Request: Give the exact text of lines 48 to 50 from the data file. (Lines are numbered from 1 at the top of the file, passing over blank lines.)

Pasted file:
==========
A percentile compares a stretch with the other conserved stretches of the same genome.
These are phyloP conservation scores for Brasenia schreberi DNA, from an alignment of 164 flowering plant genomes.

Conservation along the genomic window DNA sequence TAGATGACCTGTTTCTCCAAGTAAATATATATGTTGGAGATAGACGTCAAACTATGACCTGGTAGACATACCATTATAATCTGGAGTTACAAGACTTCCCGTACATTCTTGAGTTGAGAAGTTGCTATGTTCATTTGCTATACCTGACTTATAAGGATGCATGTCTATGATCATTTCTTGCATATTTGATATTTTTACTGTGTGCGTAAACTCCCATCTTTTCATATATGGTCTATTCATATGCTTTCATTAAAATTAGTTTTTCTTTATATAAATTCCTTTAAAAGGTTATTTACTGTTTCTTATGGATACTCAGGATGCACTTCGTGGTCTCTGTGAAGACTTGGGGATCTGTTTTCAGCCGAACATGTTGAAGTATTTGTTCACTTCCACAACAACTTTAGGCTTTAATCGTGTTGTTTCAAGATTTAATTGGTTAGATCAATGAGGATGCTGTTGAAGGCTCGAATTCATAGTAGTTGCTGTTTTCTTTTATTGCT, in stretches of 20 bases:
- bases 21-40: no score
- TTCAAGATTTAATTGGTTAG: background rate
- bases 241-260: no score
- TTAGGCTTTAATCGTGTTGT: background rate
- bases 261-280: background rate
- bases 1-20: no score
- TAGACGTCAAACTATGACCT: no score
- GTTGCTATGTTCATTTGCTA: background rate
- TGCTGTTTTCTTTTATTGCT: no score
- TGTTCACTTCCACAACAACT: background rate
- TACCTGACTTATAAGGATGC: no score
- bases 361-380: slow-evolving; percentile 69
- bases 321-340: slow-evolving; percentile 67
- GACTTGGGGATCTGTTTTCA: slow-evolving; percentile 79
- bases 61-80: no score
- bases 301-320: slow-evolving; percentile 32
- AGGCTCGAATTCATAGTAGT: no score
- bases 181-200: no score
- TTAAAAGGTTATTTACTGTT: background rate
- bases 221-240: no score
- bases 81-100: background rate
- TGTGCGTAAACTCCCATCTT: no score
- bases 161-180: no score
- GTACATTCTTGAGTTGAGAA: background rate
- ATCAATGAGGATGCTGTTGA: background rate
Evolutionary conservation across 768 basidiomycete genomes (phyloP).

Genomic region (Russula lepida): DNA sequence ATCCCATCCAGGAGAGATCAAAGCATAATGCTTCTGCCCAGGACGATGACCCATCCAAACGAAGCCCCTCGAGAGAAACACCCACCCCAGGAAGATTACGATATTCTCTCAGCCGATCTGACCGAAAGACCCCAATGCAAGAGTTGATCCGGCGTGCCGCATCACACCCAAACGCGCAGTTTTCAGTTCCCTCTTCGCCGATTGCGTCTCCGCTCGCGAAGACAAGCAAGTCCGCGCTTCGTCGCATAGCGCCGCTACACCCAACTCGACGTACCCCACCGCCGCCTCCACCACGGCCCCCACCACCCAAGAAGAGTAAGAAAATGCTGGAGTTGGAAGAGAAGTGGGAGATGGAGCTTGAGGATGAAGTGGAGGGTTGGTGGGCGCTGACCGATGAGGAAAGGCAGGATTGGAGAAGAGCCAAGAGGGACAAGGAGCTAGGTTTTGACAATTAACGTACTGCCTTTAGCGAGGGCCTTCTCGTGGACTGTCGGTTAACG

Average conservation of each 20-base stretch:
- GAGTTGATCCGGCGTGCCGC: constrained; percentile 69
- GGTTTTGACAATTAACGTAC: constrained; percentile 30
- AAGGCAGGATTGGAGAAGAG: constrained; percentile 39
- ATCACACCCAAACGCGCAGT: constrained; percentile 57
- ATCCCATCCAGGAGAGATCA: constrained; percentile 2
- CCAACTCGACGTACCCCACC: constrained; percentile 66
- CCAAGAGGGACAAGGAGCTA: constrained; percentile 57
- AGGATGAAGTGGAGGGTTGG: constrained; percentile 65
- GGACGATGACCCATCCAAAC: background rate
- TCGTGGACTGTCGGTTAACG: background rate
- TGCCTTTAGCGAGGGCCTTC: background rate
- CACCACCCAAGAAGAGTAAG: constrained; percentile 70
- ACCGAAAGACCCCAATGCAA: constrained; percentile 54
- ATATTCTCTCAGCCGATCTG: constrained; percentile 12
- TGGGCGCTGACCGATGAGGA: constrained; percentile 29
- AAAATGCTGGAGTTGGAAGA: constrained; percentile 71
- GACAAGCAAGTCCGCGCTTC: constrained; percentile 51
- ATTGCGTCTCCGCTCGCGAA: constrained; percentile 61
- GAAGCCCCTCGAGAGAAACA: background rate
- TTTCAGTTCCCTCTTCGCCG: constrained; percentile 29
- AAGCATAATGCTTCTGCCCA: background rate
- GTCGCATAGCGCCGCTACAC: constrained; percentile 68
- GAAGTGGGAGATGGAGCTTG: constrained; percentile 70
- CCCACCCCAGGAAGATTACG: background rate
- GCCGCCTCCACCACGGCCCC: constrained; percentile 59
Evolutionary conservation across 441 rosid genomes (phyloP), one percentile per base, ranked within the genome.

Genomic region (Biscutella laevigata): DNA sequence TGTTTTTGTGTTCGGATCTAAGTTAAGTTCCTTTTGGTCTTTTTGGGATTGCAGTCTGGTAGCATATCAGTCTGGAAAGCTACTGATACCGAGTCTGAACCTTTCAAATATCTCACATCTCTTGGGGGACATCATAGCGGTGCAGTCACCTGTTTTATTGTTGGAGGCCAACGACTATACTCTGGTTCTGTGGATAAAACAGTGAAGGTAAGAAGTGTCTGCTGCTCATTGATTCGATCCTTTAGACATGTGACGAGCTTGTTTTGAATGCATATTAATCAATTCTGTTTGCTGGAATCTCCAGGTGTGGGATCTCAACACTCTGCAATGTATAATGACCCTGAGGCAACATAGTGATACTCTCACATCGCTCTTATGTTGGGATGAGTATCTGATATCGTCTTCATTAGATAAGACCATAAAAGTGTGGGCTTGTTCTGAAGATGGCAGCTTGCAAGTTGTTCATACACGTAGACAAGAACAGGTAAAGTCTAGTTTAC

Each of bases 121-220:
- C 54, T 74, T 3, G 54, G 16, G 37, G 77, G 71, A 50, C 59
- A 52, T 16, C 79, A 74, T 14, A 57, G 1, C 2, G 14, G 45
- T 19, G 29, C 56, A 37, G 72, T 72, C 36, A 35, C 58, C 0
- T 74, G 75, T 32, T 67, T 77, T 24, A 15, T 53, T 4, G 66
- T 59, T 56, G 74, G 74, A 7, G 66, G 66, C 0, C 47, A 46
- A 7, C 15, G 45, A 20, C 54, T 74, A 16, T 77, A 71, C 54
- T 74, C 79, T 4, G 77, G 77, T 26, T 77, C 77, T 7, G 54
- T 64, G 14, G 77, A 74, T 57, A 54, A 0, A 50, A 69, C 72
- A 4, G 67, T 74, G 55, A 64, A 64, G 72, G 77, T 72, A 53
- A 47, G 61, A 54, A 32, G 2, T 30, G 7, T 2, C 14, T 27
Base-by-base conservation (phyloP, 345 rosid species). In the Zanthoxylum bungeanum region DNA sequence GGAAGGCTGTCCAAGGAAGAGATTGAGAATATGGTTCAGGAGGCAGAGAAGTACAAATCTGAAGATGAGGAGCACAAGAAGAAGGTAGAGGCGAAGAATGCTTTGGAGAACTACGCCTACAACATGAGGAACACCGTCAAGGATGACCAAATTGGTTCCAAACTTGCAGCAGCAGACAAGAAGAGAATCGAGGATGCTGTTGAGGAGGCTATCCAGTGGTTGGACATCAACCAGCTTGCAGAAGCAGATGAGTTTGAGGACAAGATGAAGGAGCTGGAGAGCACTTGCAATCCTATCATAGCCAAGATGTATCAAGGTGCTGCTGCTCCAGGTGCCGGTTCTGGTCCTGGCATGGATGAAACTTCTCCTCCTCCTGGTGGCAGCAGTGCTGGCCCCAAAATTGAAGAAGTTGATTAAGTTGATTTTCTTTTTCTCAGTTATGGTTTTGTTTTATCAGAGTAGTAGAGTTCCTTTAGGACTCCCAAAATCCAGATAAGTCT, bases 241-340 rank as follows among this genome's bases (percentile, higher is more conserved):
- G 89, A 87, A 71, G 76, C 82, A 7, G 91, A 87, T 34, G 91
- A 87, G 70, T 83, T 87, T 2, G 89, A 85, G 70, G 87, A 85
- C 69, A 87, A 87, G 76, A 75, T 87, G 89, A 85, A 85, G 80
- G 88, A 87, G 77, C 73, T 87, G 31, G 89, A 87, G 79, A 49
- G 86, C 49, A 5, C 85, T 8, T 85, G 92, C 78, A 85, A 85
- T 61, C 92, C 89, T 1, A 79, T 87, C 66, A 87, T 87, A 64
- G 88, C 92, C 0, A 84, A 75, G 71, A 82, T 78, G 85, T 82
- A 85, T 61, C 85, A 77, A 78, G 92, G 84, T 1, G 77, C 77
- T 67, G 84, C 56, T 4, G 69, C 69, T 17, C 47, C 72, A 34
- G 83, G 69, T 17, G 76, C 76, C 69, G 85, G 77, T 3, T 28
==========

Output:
- GACAAGCAAGTCCGCGCTTC: constrained; percentile 51
- ATTGCGTCTCCGCTCGCGAA: constrained; percentile 61
- GAAGCCCCTCGAGAGAAACA: background rate